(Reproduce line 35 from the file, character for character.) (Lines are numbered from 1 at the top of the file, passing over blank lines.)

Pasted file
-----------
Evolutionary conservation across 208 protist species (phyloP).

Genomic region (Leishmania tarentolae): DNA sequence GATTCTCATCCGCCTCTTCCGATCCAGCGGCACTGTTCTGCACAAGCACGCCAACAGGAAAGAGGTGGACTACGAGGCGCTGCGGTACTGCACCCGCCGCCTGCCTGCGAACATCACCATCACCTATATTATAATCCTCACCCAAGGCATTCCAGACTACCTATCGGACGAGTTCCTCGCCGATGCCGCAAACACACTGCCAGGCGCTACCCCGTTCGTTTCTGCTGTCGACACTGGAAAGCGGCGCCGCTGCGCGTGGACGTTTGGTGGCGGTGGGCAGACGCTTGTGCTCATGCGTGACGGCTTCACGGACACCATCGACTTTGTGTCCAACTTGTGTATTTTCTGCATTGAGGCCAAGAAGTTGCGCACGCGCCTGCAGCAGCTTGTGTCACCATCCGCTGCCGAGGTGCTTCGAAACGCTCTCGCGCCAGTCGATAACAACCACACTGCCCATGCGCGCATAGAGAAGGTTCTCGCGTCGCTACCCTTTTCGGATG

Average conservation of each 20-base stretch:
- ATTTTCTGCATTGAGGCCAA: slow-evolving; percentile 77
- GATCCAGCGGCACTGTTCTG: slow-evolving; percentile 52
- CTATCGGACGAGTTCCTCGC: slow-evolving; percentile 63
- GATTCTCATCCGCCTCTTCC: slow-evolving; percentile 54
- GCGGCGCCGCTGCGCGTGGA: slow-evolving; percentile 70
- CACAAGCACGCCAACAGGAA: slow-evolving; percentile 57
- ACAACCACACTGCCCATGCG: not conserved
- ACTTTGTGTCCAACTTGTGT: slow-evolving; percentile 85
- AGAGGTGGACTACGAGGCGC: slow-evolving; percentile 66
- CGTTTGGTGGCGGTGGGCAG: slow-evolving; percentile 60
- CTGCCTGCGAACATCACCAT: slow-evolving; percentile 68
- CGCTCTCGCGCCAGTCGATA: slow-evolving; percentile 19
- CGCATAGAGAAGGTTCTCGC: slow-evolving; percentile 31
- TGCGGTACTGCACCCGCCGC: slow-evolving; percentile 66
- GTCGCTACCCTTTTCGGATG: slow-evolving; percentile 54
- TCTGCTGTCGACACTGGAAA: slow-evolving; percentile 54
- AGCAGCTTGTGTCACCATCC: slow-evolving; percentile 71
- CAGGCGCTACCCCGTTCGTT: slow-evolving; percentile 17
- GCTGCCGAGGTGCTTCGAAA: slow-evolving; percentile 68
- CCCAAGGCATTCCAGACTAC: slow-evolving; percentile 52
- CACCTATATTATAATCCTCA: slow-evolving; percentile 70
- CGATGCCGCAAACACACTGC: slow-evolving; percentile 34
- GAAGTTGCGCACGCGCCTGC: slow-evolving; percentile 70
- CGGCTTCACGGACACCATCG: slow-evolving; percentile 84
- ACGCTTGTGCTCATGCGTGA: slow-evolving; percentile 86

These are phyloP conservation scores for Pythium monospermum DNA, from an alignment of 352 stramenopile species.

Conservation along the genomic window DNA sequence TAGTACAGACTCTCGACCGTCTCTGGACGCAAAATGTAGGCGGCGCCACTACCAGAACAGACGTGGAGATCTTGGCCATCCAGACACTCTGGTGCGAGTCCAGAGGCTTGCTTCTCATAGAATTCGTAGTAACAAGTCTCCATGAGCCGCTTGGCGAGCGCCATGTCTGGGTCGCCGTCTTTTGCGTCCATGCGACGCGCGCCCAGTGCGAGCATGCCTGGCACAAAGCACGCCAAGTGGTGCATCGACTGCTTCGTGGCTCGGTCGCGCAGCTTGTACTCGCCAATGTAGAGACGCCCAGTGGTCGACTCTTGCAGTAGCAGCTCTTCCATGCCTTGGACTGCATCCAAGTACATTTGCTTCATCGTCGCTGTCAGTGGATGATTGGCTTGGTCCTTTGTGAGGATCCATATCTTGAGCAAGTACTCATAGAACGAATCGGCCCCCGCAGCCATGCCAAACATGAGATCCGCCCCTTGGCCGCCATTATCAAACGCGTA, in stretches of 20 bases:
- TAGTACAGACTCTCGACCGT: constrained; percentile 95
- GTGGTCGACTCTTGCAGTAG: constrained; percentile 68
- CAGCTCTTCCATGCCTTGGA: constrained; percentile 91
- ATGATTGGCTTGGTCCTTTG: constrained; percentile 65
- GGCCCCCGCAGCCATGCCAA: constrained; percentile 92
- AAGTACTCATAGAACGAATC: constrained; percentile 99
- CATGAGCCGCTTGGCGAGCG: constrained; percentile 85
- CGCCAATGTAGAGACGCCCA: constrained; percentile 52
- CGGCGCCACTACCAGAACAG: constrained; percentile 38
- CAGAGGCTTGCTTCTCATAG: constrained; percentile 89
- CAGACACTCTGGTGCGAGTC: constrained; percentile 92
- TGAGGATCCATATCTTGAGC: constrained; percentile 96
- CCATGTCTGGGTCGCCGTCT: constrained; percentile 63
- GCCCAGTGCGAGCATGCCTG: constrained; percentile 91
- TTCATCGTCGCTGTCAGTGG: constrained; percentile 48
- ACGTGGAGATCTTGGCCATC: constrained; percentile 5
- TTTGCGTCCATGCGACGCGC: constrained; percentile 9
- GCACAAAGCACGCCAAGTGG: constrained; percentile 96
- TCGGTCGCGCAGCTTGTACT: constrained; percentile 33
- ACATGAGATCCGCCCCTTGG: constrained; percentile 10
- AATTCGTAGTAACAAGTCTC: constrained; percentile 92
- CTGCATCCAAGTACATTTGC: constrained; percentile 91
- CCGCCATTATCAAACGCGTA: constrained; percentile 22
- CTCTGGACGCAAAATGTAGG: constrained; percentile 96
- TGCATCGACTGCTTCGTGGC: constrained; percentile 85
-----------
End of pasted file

- GGCCCCCGCAGCCATGCCAA: constrained; percentile 92